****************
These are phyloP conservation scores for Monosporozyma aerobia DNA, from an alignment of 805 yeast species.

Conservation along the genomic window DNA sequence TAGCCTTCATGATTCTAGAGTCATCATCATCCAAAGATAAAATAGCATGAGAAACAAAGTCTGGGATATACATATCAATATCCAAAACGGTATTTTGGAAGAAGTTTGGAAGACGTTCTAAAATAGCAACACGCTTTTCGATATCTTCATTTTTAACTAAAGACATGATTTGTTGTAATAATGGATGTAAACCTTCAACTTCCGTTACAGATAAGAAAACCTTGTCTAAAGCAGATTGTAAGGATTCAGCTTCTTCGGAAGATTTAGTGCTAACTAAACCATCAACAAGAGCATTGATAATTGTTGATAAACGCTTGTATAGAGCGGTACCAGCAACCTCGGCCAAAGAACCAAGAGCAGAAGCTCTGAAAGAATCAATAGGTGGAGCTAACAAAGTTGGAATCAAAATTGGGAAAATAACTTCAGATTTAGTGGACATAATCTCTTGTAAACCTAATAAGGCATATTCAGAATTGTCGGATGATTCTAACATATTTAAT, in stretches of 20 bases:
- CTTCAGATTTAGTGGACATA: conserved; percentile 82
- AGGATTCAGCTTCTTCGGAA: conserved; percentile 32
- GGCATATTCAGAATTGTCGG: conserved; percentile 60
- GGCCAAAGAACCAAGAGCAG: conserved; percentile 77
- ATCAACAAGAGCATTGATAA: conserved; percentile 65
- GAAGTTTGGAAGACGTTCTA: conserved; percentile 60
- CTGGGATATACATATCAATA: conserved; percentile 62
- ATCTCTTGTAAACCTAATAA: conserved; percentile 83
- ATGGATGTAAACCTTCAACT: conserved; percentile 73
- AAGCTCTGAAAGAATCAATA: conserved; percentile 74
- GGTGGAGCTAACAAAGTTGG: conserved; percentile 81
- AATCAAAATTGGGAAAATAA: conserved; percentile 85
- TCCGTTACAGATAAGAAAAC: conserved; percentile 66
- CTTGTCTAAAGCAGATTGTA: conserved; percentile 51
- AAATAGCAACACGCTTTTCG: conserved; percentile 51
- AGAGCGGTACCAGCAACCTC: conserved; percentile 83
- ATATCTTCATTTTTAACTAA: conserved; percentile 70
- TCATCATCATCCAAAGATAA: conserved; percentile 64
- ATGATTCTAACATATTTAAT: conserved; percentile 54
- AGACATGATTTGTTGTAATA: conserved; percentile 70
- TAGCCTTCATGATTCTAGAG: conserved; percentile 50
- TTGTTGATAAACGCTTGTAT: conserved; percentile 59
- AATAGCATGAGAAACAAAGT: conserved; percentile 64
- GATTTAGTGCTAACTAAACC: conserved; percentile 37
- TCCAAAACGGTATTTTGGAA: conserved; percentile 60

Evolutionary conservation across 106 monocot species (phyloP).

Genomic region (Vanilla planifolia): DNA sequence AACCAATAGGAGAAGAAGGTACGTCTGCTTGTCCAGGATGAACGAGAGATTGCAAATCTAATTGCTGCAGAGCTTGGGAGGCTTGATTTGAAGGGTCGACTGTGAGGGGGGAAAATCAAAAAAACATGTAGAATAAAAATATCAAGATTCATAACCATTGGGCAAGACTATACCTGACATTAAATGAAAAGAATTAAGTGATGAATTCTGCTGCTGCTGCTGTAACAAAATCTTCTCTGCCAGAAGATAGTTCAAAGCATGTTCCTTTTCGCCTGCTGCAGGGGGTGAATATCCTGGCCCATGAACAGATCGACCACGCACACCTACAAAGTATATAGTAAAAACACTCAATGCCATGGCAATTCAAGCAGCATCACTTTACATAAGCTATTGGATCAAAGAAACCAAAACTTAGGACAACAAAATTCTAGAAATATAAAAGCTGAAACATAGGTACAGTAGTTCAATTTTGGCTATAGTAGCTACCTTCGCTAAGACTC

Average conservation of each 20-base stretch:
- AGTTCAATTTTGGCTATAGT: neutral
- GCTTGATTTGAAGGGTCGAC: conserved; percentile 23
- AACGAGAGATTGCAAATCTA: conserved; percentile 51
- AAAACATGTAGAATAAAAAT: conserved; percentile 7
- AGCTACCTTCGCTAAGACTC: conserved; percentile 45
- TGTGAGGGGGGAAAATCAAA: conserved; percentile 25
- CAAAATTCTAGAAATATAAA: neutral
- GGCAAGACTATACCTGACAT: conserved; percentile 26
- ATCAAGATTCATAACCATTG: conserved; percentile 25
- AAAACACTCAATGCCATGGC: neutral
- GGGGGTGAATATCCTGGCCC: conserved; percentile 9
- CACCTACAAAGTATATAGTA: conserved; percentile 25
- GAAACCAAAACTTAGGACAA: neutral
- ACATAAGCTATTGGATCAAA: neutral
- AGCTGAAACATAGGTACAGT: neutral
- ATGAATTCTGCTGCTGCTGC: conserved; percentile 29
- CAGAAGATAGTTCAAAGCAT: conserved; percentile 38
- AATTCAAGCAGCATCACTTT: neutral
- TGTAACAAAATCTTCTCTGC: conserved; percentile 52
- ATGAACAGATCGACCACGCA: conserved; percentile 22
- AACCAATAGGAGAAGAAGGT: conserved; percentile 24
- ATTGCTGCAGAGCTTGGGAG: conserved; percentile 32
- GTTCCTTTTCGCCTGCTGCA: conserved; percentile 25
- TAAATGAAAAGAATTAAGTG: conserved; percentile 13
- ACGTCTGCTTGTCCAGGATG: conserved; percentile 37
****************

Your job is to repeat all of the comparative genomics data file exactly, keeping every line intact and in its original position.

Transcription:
These are phyloP conservation scores for Monosporozyma aerobia DNA, from an alignment of 805 yeast species.

Conservation along the genomic window DNA sequence TAGCCTTCATGATTCTAGAGTCATCATCATCCAAAGATAAAATAGCATGAGAAACAAAGTCTGGGATATACATATCAATATCCAAAACGGTATTTTGGAAGAAGTTTGGAAGACGTTCTAAAATAGCAACACGCTTTTCGATATCTTCATTTTTAACTAAAGACATGATTTGTTGTAATAATGGATGTAAACCTTCAACTTCCGTTACAGATAAGAAAACCTTGTCTAAAGCAGATTGTAAGGATTCAGCTTCTTCGGAAGATTTAGTGCTAACTAAACCATCAACAAGAGCATTGATAATTGTTGATAAACGCTTGTATAGAGCGGTACCAGCAACCTCGGCCAAAGAACCAAGAGCAGAAGCTCTGAAAGAATCAATAGGTGGAGCTAACAAAGTTGGAATCAAAATTGGGAAAATAACTTCAGATTTAGTGGACATAATCTCTTGTAAACCTAATAAGGCATATTCAGAATTGTCGGATGATTCTAACATATTTAAT, in stretches of 20 bases:
- CTTCAGATTTAGTGGACATA: conserved; percentile 82
- AGGATTCAGCTTCTTCGGAA: conserved; percentile 32
- GGCATATTCAGAATTGTCGG: conserved; percentile 60
- GGCCAAAGAACCAAGAGCAG: conserved; percentile 77
- ATCAACAAGAGCATTGATAA: conserved; percentile 65
- GAAGTTTGGAAGACGTTCTA: conserved; percentile 60
- CTGGGATATACATATCAATA: conserved; percentile 62
- ATCTCTTGTAAACCTAATAA: conserved; percentile 83
- ATGGATGTAAACCTTCAACT: conserved; percentile 73
- AAGCTCTGAAAGAATCAATA: conserved; percentile 74
- GGTGGAGCTAACAAAGTTGG: conserved; percentile 81
- AATCAAAATTGGGAAAATAA: conserved; percentile 85
- TCCGTTACAGATAAGAAAAC: conserved; percentile 66
- CTTGTCTAAAGCAGATTGTA: conserved; percentile 51
- AAATAGCAACACGCTTTTCG: conserved; percentile 51
- AGAGCGGTACCAGCAACCTC: conserved; percentile 83
- ATATCTTCATTTTTAACTAA: conserved; percentile 70
- TCATCATCATCCAAAGATAA: conserved; percentile 64
- ATGATTCTAACATATTTAAT: conserved; percentile 54
- AGACATGATTTGTTGTAATA: conserved; percentile 70
- TAGCCTTCATGATTCTAGAG: conserved; percentile 50
- TTGTTGATAAACGCTTGTAT: conserved; percentile 59
- AATAGCATGAGAAACAAAGT: conserved; percentile 64
- GATTTAGTGCTAACTAAACC: conserved; percentile 37
- TCCAAAACGGTATTTTGGAA: conserved; percentile 60

Evolutionary conservation across 106 monocot species (phyloP).

Genomic region (Vanilla planifolia): DNA sequence AACCAATAGGAGAAGAAGGTACGTCTGCTTGTCCAGGATGAACGAGAGATTGCAAATCTAATTGCTGCAGAGCTTGGGAGGCTTGATTTGAAGGGTCGACTGTGAGGGGGGAAAATCAAAAAAACATGTAGAATAAAAATATCAAGATTCATAACCATTGGGCAAGACTATACCTGACATTAAATGAAAAGAATTAAGTGATGAATTCTGCTGCTGCTGCTGTAACAAAATCTTCTCTGCCAGAAGATAGTTCAAAGCATGTTCCTTTTCGCCTGCTGCAGGGGGTGAATATCCTGGCCCATGAACAGATCGACCACGCACACCTACAAAGTATATAGTAAAAACACTCAATGCCATGGCAATTCAAGCAGCATCACTTTACATAAGCTATTGGATCAAAGAAACCAAAACTTAGGACAACAAAATTCTAGAAATATAAAAGCTGAAACATAGGTACAGTAGTTCAATTTTGGCTATAGTAGCTACCTTCGCTAAGACTC

Average conservation of each 20-base stretch:
- AGTTCAATTTTGGCTATAGT: neutral
- GCTTGATTTGAAGGGTCGAC: conserved; percentile 23
- AACGAGAGATTGCAAATCTA: conserved; percentile 51
- AAAACATGTAGAATAAAAAT: conserved; percentile 7
- AGCTACCTTCGCTAAGACTC: conserved; percentile 45
- TGTGAGGGGGGAAAATCAAA: conserved; percentile 25
- CAAAATTCTAGAAATATAAA: neutral
- GGCAAGACTATACCTGACAT: conserved; percentile 26
- ATCAAGATTCATAACCATTG: conserved; percentile 25
- AAAACACTCAATGCCATGGC: neutral
- GGGGGTGAATATCCTGGCCC: conserved; percentile 9
- CACCTACAAAGTATATAGTA: conserved; percentile 25
- GAAACCAAAACTTAGGACAA: neutral
- ACATAAGCTATTGGATCAAA: neutral
- AGCTGAAACATAGGTACAGT: neutral
- ATGAATTCTGCTGCTGCTGC: conserved; percentile 29
- CAGAAGATAGTTCAAAGCAT: conserved; percentile 38
- AATTCAAGCAGCATCACTTT: neutral
- TGTAACAAAATCTTCTCTGC: conserved; percentile 52
- ATGAACAGATCGACCACGCA: conserved; percentile 22
- AACCAATAGGAGAAGAAGGT: conserved; percentile 24
- ATTGCTGCAGAGCTTGGGAG: conserved; percentile 32
- GTTCCTTTTCGCCTGCTGCA: conserved; percentile 25
- TAAATGAAAAGAATTAAGTG: conserved; percentile 13
- ACGTCTGCTTGTCCAGGATG: conserved; percentile 37